President Carter ordered the Secret Service yesterday to provide immediate protection for Sen. Edward M. Kennedy (D.Mass.), whose consideration of a presidential campaign has raised the fear of an assassination attempt such as those that struck down two of his brothers.
Secret Service agents began guarding Kennedy at about 6 p.m. yesterday, shortly after Carter issued the order, and will continue to do so for an indefinite time, according to government officials.
The president's action was apparently not prompted by a specific threat to Kennedy's life, but by a growing apprehension for the senator's safety that was conveyed to Secret Service and White House officials by Kennedy staff aides earlier this week.
In announcing Carter's directive, White House press secretary Jody Powell said:
"The president, based on Secret Service reports and on conversations with the Treasury Department [of which the Secret Service is a part ] by members of Sen. Kennedy's staff, directed the secretary of treasury to contact Sen. Kennedy and to take whatever steps are necessary to provide for the senator's protection."
Kennedy later issued a statement through his press secretary, Tom Southwick. "I have accepted President Carter's generous offer of Secret Service protection and I deeply appreciate his action in this in this matter," he said.
Southwick refused to elaborate on the statement.
Earlier in the day, Southwick said mail to Kennedy's office includes some threats on the senator's life, and that an average of one a week is considered serious enough to refer to authorities. But he said there has been no increase in the number of threats in the two weeks since Kennedy has made it clear that he may challenge Carter next year for the Democratic presidential nomination.
Nonetheless, Southwick said that because of Kennedy's "greater visibility," the senator's staff took certain security "precautions," including discussions with White House and Treasury Department officials on how best to protect the senator.
On Wednesday, Dr. Lawrence Horowitz, a Kennedy aide and specialist on national health insurance, met with Rear Adm. William M. Lukash, the president's physician. When the subject of Secret Service protection came up, according to Southwick, Lukash told Horowitz, "You should have it."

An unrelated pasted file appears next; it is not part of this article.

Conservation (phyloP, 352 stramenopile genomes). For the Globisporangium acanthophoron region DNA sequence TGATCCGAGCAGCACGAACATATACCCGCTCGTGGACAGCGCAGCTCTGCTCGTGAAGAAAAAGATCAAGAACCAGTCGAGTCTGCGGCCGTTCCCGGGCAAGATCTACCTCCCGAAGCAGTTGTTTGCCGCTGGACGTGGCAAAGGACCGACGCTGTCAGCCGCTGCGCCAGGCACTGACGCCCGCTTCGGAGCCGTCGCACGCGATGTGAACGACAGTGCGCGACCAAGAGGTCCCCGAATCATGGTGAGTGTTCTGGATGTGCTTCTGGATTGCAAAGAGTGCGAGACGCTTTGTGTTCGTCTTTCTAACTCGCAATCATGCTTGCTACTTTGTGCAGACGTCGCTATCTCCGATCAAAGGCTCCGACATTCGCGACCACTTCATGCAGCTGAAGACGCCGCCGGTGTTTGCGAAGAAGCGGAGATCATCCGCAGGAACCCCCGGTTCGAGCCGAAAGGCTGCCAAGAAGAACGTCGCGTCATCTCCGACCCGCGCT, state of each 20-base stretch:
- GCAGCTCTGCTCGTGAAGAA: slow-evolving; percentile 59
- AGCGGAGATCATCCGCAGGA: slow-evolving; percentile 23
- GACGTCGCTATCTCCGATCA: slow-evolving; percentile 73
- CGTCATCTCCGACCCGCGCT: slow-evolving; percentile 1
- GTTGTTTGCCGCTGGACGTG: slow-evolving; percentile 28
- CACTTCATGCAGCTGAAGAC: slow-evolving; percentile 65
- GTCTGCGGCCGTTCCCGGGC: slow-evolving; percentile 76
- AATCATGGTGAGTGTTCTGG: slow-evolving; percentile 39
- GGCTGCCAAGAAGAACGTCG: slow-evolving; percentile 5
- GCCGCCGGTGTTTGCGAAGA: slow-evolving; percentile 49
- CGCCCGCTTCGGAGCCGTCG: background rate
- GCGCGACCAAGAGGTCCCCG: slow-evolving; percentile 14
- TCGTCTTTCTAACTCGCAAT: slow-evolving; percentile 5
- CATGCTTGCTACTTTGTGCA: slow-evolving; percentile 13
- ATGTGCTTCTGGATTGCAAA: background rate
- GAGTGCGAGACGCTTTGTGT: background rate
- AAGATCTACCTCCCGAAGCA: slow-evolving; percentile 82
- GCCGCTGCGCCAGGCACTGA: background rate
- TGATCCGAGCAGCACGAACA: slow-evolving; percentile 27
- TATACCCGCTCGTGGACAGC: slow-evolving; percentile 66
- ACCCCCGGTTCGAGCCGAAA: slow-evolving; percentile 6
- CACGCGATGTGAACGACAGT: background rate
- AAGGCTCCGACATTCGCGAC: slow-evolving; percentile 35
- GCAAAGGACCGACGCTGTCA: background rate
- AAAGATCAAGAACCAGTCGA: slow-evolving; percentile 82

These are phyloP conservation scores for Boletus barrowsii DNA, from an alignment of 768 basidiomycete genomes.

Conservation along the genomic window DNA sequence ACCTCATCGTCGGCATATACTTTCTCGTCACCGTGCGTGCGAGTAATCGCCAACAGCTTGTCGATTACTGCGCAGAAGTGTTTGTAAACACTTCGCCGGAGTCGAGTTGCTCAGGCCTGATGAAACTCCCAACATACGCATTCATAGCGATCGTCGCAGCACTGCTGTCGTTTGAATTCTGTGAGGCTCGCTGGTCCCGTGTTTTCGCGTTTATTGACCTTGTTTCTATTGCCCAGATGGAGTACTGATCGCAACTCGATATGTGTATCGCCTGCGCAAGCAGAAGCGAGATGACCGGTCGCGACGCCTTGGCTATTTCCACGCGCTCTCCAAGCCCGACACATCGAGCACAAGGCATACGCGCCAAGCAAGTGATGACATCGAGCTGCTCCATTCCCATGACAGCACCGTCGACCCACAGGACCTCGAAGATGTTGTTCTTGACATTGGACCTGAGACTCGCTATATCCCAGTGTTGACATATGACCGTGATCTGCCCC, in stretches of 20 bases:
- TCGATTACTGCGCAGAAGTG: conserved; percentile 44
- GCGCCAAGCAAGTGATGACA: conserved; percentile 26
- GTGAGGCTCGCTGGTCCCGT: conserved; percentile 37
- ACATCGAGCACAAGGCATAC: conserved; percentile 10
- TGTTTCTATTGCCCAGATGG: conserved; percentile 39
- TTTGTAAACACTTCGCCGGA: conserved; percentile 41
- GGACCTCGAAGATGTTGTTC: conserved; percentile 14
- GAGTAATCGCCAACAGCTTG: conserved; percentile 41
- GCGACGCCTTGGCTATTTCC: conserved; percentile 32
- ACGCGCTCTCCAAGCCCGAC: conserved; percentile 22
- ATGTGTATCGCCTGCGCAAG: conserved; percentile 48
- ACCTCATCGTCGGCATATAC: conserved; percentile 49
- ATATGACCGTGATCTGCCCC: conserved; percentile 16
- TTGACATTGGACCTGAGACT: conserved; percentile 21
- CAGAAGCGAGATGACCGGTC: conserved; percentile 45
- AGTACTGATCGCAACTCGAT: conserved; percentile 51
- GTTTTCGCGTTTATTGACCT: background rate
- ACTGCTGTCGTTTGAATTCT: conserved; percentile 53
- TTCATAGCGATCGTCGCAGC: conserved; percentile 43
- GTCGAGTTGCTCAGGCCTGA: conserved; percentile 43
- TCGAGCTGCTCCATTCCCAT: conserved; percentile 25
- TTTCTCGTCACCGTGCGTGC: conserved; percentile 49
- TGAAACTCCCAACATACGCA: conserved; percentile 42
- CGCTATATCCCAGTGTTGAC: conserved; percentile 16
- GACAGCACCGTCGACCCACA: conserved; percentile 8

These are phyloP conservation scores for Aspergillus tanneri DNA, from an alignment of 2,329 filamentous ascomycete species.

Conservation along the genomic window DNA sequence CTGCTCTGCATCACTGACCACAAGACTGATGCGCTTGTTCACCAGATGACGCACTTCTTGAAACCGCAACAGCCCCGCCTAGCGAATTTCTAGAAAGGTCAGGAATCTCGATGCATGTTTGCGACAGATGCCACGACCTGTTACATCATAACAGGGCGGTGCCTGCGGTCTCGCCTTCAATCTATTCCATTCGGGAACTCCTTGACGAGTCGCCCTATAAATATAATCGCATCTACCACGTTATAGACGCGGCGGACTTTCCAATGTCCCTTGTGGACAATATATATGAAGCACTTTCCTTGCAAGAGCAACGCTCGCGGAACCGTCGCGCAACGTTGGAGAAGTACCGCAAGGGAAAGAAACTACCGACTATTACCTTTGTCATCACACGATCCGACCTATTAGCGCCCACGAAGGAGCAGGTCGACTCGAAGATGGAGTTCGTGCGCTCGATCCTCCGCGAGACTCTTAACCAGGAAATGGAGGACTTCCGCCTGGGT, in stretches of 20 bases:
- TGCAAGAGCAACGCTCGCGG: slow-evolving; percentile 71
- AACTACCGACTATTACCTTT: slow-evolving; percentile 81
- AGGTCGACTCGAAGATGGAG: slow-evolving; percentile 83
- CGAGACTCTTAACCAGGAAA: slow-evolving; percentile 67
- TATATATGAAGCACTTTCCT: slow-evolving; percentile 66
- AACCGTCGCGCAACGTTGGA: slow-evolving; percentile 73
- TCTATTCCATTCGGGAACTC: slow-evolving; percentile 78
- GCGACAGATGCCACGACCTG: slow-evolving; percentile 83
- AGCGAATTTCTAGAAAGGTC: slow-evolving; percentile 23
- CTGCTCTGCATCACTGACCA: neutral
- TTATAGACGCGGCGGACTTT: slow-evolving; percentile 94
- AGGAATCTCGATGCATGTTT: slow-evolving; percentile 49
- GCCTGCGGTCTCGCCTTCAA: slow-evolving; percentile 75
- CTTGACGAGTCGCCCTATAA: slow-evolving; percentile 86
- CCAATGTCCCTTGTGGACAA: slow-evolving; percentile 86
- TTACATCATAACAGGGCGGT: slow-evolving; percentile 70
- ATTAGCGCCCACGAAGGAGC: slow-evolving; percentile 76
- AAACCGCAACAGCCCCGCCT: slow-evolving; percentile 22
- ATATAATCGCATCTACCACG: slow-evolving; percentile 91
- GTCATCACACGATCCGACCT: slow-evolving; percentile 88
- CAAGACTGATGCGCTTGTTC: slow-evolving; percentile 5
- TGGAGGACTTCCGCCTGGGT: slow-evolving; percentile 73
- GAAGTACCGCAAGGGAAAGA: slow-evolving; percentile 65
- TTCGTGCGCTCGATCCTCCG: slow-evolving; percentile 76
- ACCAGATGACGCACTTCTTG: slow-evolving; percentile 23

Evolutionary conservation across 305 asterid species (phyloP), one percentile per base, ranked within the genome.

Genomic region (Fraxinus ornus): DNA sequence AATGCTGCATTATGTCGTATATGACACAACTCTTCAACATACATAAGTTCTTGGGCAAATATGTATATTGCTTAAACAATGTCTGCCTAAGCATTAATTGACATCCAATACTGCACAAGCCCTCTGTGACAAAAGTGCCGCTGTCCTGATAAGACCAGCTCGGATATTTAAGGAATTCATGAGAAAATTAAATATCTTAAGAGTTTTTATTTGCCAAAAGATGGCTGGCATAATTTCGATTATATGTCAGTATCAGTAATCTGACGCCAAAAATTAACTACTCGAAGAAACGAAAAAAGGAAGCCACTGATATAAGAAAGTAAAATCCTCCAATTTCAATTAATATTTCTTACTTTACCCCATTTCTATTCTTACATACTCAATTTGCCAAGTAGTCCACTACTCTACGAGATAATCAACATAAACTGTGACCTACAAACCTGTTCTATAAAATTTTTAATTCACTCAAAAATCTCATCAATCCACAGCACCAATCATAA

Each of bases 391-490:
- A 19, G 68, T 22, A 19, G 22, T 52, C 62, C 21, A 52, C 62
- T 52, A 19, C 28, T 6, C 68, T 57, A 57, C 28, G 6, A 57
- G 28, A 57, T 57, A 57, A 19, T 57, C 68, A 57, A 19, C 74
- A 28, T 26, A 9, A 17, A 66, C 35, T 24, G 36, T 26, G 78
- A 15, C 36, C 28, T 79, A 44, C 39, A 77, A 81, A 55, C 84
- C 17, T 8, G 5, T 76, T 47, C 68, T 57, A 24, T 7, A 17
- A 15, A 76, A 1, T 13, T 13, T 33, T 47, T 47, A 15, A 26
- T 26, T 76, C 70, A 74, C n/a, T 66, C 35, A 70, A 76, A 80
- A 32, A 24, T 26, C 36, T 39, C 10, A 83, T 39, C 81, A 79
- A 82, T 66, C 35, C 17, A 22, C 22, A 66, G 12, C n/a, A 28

Treasury Department officials said Carter issued the protection order under his "inherent authority" in the Constitution. Twice before, Kennedy has been provided temporary Secret Service protection under similar presidential directives -- in 1968 after his brother Robert was shot to death in Los Angeles while campaigning for the Democratic presidential nomination, and in 1972 after an assassination attempt on Alabama Gov. George C. Wallace.
The specter of violence has haunted the Kennedy family since President Kennedy was assassinated in 1963. After Robert Kennedy was killed five years later, Congress enacted legislation to provide Secret Service protection to all major presidential candidates beginning with their primary campaigns.
It appeared unlikely last night that other announced or potential presidential candidates will be offered Secret Service protection immediately. According to a spokesman for the agency, the Secret Service has budgeted $16.9 million to protect presidential candidates next year.The protection is not scheduled to begin until after Jan. 1, although it could be moved up, as it was in the fall of 1975 after two attempts were made on the life of President Ford.
Carter ordered the protection for Kennedy not under the terms of the candidate law, but on his own authority after receiving an assessment of Kennedy's security situation from the Secret Service, according to Powell. The offer of protection was formally made to Kennedy yesterday afternoon by Treasury G. William Miller during a meeting in the senator's office.
Kennedy has promised to announce a decision on a presidential candidacy by the end of the year. In recent interviews, he has suggested that because of the risk to him he might not wage a fully traditional campaign that would place him constantly in public areas where security is most difficult to provide.